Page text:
NASA's zero-power gadget turns urine into Capri Sun
Here's the big innovation that will be accompanying the space shuttle on its final launch this Friday: A zero-energy still that converts urine into a sweet, drinkable liquid. Still want to be an astronaut when you grow up?
The shuttle already carries urine-recycling equipment, but it's heavy and a big drain on the craft's limited electricity. The new filtration kit is the size of a large book and relies on a process called forward osmosis, which doesn't require outside power. Instead, electrolytes pull fluid through a semi-permeable boundary, leaving contaminants behind. The resulting liquid supposedly tastes like Capri Sun, which says something about Capri Sun if you ask me.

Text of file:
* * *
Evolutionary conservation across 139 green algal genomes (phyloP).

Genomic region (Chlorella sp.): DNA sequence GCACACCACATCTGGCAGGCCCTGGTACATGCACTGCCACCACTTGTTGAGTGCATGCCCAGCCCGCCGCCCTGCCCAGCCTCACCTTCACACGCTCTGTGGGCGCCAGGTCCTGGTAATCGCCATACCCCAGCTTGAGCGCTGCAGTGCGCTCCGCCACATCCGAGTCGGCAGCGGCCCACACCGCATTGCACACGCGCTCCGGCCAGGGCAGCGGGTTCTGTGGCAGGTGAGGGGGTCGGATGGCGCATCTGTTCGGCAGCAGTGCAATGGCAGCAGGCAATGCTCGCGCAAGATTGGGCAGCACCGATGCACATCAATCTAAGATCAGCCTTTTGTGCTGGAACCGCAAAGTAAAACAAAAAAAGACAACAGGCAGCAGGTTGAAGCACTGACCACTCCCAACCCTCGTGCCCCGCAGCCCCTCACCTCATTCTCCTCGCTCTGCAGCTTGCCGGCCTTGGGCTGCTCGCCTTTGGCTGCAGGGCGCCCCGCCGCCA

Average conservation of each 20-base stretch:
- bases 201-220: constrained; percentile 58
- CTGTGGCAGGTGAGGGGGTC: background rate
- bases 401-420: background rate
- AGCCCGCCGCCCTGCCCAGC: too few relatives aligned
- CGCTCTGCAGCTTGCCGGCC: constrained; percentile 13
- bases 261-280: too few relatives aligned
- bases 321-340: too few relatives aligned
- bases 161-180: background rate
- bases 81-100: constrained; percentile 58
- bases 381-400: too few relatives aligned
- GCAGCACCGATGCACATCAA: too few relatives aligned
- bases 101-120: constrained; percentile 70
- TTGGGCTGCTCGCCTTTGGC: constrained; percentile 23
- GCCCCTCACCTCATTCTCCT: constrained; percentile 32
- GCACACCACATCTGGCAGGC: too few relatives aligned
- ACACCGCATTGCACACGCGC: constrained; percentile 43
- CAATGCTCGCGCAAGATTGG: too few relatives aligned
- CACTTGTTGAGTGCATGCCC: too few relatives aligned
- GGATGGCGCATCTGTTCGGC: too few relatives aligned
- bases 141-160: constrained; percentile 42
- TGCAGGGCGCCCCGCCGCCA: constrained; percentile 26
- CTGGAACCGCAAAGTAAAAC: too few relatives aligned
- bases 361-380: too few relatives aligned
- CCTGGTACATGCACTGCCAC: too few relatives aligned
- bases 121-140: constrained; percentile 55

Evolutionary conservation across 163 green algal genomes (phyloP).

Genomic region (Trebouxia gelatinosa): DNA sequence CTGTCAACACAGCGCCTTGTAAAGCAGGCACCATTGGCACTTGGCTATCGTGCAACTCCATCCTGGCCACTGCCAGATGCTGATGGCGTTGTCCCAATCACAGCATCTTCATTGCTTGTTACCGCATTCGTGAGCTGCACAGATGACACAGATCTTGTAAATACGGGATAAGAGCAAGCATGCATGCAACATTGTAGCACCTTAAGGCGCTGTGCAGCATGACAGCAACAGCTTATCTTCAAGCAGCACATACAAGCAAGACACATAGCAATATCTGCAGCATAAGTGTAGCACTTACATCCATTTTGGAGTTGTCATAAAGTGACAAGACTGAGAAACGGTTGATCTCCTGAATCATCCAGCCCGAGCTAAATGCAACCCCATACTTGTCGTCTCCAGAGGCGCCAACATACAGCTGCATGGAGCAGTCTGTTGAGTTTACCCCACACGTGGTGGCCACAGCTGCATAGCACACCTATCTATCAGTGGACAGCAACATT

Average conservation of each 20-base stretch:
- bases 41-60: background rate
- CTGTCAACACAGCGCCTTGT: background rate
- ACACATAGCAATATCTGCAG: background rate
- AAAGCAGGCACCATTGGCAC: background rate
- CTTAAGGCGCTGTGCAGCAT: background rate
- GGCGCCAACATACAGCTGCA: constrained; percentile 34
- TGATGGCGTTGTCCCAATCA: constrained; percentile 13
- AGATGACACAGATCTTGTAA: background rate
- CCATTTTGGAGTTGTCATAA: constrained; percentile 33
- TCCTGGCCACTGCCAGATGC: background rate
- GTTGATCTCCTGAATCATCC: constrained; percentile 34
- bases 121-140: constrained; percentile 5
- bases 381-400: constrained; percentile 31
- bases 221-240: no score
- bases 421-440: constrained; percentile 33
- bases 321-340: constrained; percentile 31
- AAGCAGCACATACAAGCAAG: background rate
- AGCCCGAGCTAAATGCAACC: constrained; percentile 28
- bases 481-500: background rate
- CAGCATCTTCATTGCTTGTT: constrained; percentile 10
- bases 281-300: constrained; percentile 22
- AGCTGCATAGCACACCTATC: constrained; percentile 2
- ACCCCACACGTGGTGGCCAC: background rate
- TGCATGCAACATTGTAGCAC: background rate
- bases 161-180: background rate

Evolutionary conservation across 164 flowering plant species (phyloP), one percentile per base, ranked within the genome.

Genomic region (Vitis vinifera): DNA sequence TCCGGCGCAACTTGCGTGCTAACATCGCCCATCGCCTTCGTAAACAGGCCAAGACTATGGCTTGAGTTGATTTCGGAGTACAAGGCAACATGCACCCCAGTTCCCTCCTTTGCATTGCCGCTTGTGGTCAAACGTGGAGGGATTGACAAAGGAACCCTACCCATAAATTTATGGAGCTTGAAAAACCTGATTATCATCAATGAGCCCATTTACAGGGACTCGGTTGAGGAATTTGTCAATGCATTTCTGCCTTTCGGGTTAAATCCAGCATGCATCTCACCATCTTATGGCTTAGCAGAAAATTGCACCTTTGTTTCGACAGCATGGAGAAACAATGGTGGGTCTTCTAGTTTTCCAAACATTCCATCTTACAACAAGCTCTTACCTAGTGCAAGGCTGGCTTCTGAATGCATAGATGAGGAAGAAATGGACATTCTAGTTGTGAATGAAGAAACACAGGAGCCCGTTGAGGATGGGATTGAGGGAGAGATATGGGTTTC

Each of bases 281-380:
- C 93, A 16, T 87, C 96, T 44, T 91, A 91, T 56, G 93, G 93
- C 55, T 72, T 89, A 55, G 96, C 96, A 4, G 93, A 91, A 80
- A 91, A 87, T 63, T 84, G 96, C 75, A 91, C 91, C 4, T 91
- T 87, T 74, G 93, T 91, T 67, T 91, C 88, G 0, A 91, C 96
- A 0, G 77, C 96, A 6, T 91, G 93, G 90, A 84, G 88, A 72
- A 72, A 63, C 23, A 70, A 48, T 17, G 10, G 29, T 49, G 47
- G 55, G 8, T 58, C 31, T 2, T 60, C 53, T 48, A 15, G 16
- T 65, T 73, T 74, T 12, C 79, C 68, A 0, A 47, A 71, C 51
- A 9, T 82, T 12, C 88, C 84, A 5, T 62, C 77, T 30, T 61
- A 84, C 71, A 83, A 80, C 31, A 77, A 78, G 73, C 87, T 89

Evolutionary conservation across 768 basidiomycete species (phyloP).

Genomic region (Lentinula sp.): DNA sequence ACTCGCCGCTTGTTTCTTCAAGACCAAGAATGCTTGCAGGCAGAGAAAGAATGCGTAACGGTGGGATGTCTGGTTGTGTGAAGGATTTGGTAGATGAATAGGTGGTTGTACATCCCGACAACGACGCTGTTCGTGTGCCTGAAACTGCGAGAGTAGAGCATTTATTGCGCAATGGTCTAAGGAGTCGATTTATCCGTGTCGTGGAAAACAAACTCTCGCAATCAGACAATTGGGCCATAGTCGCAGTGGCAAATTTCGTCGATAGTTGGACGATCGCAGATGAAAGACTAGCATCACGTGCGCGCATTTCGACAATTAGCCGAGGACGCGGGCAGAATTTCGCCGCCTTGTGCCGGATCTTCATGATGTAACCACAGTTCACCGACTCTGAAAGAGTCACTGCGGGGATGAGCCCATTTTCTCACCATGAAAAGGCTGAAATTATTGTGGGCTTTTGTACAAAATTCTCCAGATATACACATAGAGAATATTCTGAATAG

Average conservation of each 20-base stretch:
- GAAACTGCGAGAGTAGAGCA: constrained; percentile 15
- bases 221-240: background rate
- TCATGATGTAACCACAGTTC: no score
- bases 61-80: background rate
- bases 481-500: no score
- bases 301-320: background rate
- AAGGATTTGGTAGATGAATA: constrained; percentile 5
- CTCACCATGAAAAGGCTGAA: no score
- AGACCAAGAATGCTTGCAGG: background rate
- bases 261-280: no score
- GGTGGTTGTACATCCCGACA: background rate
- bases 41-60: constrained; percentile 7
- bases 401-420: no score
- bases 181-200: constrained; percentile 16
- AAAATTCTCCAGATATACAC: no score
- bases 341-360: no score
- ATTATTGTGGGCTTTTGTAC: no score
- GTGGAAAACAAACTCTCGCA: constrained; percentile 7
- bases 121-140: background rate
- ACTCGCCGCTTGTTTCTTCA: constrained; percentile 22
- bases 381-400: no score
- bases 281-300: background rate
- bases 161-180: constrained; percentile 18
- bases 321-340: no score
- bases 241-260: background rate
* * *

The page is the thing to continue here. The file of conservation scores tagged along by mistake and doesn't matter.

This is great in space, where power is at a premium and weight is a major concern. But it could also be a boon in developing countries with water shortages — the small size makes it easy to transport, and the power economy makes it easy to deploy anywhere. Cap-Pee Sun could join freeze-dried ice cream as one of NASA's greatest contributions to society.